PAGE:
Jon, the captain’s first mate and right arm – always reliable and a crucial contributor to the Barba progress – was worst off. He’s been sick for a few weeks now, and the cold conditions don’t help. He and I just exchanged a look of mutual pity when we crossed paths in the salon at some point. He said something about how it should be better from Bjørnøya to the mainland before I had to rush to Barba’s multi-purpose kitchen sink and dry heave my brains out (there was nothing left but I didn’t have time to run up on deck). Norwegians call throwing up “calling the moose,” because the word elg for moose, has a particular ring to it. There were a lot of moose being called all across Barba during this crossing.
Andreas enjoying a nice moment on deck to reef the main during the not-so-fun crossing to Bjørnøya.By Daniel Hug
Dani was managing to film Andreas on the deck as he prepared to reef the mainsail more as he took over Jon’s watch. Jon was ordered to stay below, against his wishes, as Andreas deemed him too sick to be up on deck. Ivan was just mumbling “Terrible.” Spirits were not high but we all hung in there.
In the morning we finally caught sight of land as the bird cliffs of Bjørnøya’s northern coast appeared on the horizon. Ivan was keen to continue straight on to Hammerfest just to get the crossing over with, but the rest of us preferred to anchor up at a beach near the meteorological station to catch our breath before moving on. When the anchor was finally down we were still rising and falling with the swell, but at least we weren’t thrashing about anymore. We cooked up bacon and eggs to make up for all the calories we’d sacrificed to Neptune and made a plan to head ashore and meet the people at the weather station.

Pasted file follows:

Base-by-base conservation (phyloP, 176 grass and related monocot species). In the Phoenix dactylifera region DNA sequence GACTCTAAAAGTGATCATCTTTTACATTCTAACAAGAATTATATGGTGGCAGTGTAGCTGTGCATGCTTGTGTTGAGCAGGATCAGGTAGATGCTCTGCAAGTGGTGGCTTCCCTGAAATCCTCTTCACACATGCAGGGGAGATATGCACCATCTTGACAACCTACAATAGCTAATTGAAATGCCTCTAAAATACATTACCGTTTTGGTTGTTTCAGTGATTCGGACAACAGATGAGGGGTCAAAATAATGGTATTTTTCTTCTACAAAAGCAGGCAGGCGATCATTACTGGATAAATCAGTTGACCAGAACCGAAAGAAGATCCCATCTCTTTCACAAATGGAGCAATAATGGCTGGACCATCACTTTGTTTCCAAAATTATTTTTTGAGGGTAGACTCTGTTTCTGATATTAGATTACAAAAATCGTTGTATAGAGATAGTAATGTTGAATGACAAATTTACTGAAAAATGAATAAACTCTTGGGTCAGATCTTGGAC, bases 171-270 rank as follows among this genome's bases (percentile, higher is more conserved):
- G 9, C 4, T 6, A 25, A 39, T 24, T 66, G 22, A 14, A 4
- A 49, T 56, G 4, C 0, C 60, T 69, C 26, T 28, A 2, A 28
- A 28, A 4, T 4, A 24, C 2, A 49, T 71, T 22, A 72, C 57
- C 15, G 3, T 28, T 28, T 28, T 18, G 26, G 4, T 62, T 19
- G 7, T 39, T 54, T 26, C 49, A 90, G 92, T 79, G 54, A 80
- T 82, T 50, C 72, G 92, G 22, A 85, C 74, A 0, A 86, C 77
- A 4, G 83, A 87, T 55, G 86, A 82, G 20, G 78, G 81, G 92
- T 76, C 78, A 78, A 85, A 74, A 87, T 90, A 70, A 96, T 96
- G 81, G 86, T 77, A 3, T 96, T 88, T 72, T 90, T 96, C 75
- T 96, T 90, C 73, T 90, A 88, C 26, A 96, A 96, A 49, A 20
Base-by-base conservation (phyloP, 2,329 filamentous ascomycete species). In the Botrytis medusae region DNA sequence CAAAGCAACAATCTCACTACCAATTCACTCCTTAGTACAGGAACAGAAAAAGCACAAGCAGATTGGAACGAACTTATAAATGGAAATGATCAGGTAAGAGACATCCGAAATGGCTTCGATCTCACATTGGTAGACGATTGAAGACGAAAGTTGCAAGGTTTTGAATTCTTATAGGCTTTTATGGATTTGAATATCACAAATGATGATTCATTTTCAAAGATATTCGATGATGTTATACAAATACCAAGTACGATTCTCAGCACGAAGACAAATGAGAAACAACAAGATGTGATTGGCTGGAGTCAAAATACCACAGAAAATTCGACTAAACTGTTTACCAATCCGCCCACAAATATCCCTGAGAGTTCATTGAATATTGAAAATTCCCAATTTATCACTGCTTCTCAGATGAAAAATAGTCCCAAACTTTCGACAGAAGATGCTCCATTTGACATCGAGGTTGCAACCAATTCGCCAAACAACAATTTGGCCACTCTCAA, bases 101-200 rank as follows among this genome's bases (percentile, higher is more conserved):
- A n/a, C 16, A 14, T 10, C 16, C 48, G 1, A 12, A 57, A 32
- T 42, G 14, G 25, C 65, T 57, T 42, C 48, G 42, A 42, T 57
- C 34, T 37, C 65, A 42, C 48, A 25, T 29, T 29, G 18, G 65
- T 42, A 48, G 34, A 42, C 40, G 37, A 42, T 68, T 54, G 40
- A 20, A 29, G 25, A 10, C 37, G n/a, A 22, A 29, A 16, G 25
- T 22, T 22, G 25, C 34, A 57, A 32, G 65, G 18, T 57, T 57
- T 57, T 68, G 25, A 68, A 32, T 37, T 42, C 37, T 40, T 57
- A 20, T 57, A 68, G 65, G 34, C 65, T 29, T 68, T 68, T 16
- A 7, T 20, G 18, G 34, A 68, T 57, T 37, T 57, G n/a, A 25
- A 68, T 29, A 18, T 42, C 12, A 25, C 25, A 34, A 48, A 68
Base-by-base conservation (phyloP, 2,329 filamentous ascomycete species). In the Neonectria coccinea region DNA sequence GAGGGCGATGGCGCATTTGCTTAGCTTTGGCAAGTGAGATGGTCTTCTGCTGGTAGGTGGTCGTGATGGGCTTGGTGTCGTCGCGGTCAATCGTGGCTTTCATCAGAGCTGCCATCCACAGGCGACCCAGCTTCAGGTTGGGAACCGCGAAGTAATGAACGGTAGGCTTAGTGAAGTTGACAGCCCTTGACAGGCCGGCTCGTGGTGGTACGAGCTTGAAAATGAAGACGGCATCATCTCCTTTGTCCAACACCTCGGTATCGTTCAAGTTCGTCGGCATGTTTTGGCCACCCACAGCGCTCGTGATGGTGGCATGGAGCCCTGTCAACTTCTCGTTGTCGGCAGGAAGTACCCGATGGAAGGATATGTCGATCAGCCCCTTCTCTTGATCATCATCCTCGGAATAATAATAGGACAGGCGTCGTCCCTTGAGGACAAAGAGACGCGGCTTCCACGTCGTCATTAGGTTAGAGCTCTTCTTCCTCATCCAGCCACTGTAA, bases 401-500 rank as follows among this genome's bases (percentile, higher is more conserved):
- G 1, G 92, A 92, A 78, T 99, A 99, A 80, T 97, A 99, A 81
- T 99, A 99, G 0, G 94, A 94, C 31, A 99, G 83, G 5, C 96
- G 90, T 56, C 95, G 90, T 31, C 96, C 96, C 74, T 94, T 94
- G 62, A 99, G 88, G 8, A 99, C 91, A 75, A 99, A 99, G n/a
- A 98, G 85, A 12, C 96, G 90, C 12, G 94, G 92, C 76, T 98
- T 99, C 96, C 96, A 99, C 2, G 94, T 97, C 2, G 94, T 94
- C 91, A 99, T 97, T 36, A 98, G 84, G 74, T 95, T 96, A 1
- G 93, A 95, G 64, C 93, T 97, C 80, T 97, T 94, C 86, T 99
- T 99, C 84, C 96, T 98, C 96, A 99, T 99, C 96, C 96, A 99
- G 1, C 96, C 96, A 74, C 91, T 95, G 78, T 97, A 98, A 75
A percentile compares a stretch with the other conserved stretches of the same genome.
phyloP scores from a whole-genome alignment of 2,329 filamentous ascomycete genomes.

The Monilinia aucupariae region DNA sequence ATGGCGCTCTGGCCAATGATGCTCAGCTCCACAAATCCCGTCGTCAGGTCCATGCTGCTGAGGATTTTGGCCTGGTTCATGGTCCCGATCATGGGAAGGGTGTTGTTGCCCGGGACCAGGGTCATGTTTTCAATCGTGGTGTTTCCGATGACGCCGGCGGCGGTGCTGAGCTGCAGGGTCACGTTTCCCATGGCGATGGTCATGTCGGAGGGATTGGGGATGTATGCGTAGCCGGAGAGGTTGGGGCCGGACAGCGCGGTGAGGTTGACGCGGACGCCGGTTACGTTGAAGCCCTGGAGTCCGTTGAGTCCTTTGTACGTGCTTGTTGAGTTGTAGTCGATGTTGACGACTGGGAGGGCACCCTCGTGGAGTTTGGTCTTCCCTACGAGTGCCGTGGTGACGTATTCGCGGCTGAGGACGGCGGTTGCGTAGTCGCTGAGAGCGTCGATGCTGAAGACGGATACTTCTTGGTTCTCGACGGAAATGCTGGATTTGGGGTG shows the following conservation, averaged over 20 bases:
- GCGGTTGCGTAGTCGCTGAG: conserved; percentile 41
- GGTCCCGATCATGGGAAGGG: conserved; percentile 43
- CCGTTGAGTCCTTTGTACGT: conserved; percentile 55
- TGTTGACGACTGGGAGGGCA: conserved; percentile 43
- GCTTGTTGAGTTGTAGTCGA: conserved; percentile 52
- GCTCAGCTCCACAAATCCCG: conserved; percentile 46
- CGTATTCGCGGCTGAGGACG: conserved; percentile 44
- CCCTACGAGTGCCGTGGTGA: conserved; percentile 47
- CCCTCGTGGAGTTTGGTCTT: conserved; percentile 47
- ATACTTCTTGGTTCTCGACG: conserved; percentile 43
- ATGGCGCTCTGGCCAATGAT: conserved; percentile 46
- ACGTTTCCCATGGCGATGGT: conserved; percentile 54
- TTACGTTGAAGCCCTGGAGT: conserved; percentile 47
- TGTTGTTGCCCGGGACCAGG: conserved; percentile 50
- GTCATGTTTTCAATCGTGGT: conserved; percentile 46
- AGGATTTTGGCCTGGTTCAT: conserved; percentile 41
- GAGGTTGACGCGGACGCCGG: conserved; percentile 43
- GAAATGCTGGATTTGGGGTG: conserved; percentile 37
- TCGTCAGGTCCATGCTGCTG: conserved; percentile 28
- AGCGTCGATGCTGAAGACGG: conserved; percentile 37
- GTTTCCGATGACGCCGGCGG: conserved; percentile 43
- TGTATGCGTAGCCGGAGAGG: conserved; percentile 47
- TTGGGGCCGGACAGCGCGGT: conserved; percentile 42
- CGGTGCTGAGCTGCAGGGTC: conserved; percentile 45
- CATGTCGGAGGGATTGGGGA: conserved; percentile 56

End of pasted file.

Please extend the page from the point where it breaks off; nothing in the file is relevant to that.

Andreas got on the VHF to ask the person manning the onshore station if we should be concerned about polar bears. Bjørnøya means Bear Island, and was given its name by Willem Barentz, the Dutchman who discovered the island in 1586 when the first thing he saw was a bear swimming in the waters (it was soonafter killed by his crew, the first of many polar bears that would be hunted on Bear Island). Bears are seen here occasionally still during the winter months, when and if the pack ice makes its way to the island. But they are increasingly rare here, and even more so in summer. We were told no tracks or bears had been spotted yet this summer, but that we should come ashore armed just to be on the safe side.
The sandy beach where we first set foot on Bjørnøya felt like bliss after the rough 36-hour crossing. By Daniel Hug
We dinghied ashore, leaving Jon behind on Barba to catch up on some sick-sleep and relax with a prolonged anchor watch (he volunteered and that’s when I knew his condition was really not improving because Jon is always the first wanting to go on land).
It was bliss to set foot on Bjørnøya, which seemed quite lush compared to Svalbard and was covered with cute little rock-hugging succulent plants (Rhodiola rosea) that were already turning red for autumn (yes, summer disappeared in these parts very quickly). We beelined it over the rocks, around a few headlands and across a river to reach the meteorological station.
The meteorological station at Bjørnøya is home to 9 rotating Norwegians who spend six months at a time here sending up weather balloons and enjoying the wild nature on their off days. By Daniel Hug